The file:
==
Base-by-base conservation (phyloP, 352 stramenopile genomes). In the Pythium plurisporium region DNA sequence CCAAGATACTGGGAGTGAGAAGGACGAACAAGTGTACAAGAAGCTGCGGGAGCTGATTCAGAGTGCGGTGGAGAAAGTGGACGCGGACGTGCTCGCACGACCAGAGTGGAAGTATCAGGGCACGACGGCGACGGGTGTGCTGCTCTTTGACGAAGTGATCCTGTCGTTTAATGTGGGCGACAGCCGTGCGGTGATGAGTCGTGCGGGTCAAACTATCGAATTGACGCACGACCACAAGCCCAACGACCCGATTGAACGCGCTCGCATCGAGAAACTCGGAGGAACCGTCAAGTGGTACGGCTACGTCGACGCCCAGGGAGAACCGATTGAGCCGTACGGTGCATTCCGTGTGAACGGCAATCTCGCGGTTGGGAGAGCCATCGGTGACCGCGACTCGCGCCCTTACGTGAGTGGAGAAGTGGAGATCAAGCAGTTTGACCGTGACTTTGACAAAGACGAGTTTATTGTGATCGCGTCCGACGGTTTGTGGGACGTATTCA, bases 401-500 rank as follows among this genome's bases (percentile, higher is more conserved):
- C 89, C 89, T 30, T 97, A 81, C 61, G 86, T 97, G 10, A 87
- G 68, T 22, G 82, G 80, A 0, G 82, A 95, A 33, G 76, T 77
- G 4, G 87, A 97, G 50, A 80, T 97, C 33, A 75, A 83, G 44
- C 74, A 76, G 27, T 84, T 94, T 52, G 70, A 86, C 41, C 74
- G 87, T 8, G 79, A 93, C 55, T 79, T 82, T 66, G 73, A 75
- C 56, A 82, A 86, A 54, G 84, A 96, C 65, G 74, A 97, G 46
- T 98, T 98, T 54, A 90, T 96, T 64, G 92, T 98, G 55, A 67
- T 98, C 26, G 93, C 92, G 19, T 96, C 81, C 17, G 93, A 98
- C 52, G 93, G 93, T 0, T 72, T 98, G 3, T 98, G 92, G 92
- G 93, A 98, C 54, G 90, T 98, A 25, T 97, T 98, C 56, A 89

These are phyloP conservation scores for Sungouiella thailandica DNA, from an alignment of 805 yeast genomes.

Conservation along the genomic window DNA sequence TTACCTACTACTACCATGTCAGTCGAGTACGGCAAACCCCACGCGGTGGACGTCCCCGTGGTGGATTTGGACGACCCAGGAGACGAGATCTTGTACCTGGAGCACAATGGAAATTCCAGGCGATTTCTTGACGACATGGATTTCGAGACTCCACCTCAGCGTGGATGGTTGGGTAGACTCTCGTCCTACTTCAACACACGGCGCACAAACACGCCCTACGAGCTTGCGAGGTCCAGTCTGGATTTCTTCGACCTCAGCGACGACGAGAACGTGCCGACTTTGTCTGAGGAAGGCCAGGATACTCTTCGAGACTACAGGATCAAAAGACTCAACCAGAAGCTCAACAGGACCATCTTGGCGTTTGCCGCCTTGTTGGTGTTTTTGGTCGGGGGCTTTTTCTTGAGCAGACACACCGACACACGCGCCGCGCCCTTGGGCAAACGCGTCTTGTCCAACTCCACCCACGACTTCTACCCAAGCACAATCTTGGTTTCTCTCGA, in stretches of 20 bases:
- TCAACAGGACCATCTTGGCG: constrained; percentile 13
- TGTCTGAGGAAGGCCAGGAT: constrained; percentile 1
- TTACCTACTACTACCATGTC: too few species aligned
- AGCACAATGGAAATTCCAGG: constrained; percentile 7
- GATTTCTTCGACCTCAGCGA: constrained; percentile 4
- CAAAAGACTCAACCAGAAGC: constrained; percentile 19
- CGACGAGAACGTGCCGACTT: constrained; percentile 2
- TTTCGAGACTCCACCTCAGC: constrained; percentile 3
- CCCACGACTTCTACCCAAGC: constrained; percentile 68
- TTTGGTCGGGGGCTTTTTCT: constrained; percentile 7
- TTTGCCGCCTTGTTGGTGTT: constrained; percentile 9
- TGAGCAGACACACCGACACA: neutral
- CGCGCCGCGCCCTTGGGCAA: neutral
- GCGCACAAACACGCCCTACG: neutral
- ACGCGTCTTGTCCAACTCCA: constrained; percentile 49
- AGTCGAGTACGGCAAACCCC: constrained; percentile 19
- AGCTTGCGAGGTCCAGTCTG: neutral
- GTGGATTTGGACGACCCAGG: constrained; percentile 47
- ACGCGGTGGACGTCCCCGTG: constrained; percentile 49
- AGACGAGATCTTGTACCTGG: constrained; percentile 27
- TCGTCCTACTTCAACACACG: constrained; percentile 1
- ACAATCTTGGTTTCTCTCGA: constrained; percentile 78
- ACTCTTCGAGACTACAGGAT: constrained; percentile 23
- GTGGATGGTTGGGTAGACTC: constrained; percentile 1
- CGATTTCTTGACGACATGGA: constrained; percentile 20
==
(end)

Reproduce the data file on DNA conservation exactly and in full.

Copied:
Base-by-base conservation (phyloP, 352 stramenopile genomes). In the Pythium plurisporium region DNA sequence CCAAGATACTGGGAGTGAGAAGGACGAACAAGTGTACAAGAAGCTGCGGGAGCTGATTCAGAGTGCGGTGGAGAAAGTGGACGCGGACGTGCTCGCACGACCAGAGTGGAAGTATCAGGGCACGACGGCGACGGGTGTGCTGCTCTTTGACGAAGTGATCCTGTCGTTTAATGTGGGCGACAGCCGTGCGGTGATGAGTCGTGCGGGTCAAACTATCGAATTGACGCACGACCACAAGCCCAACGACCCGATTGAACGCGCTCGCATCGAGAAACTCGGAGGAACCGTCAAGTGGTACGGCTACGTCGACGCCCAGGGAGAACCGATTGAGCCGTACGGTGCATTCCGTGTGAACGGCAATCTCGCGGTTGGGAGAGCCATCGGTGACCGCGACTCGCGCCCTTACGTGAGTGGAGAAGTGGAGATCAAGCAGTTTGACCGTGACTTTGACAAAGACGAGTTTATTGTGATCGCGTCCGACGGTTTGTGGGACGTATTCA, bases 401-500 rank as follows among this genome's bases (percentile, higher is more conserved):
- C 89, C 89, T 30, T 97, A 81, C 61, G 86, T 97, G 10, A 87
- G 68, T 22, G 82, G 80, A 0, G 82, A 95, A 33, G 76, T 77
- G 4, G 87, A 97, G 50, A 80, T 97, C 33, A 75, A 83, G 44
- C 74, A 76, G 27, T 84, T 94, T 52, G 70, A 86, C 41, C 74
- G 87, T 8, G 79, A 93, C 55, T 79, T 82, T 66, G 73, A 75
- C 56, A 82, A 86, A 54, G 84, A 96, C 65, G 74, A 97, G 46
- T 98, T 98, T 54, A 90, T 96, T 64, G 92, T 98, G 55, A 67
- T 98, C 26, G 93, C 92, G 19, T 96, C 81, C 17, G 93, A 98
- C 52, G 93, G 93, T 0, T 72, T 98, G 3, T 98, G 92, G 92
- G 93, A 98, C 54, G 90, T 98, A 25, T 97, T 98, C 56, A 89

These are phyloP conservation scores for Sungouiella thailandica DNA, from an alignment of 805 yeast genomes.

Conservation along the genomic window DNA sequence TTACCTACTACTACCATGTCAGTCGAGTACGGCAAACCCCACGCGGTGGACGTCCCCGTGGTGGATTTGGACGACCCAGGAGACGAGATCTTGTACCTGGAGCACAATGGAAATTCCAGGCGATTTCTTGACGACATGGATTTCGAGACTCCACCTCAGCGTGGATGGTTGGGTAGACTCTCGTCCTACTTCAACACACGGCGCACAAACACGCCCTACGAGCTTGCGAGGTCCAGTCTGGATTTCTTCGACCTCAGCGACGACGAGAACGTGCCGACTTTGTCTGAGGAAGGCCAGGATACTCTTCGAGACTACAGGATCAAAAGACTCAACCAGAAGCTCAACAGGACCATCTTGGCGTTTGCCGCCTTGTTGGTGTTTTTGGTCGGGGGCTTTTTCTTGAGCAGACACACCGACACACGCGCCGCGCCCTTGGGCAAACGCGTCTTGTCCAACTCCACCCACGACTTCTACCCAAGCACAATCTTGGTTTCTCTCGA, in stretches of 20 bases:
- TCAACAGGACCATCTTGGCG: constrained; percentile 13
- TGTCTGAGGAAGGCCAGGAT: constrained; percentile 1
- TTACCTACTACTACCATGTC: too few species aligned
- AGCACAATGGAAATTCCAGG: constrained; percentile 7
- GATTTCTTCGACCTCAGCGA: constrained; percentile 4
- CAAAAGACTCAACCAGAAGC: constrained; percentile 19
- CGACGAGAACGTGCCGACTT: constrained; percentile 2
- TTTCGAGACTCCACCTCAGC: constrained; percentile 3
- CCCACGACTTCTACCCAAGC: constrained; percentile 68
- TTTGGTCGGGGGCTTTTTCT: constrained; percentile 7
- TTTGCCGCCTTGTTGGTGTT: constrained; percentile 9
- TGAGCAGACACACCGACACA: neutral
- CGCGCCGCGCCCTTGGGCAA: neutral
- GCGCACAAACACGCCCTACG: neutral
- ACGCGTCTTGTCCAACTCCA: constrained; percentile 49
- AGTCGAGTACGGCAAACCCC: constrained; percentile 19
- AGCTTGCGAGGTCCAGTCTG: neutral
- GTGGATTTGGACGACCCAGG: constrained; percentile 47
- ACGCGGTGGACGTCCCCGTG: constrained; percentile 49
- AGACGAGATCTTGTACCTGG: constrained; percentile 27
- TCGTCCTACTTCAACACACG: constrained; percentile 1
- ACAATCTTGGTTTCTCTCGA: constrained; percentile 78
- ACTCTTCGAGACTACAGGAT: constrained; percentile 23
- GTGGATGGTTGGGTAGACTC: constrained; percentile 1
- CGATTTCTTGACGACATGGA: constrained; percentile 20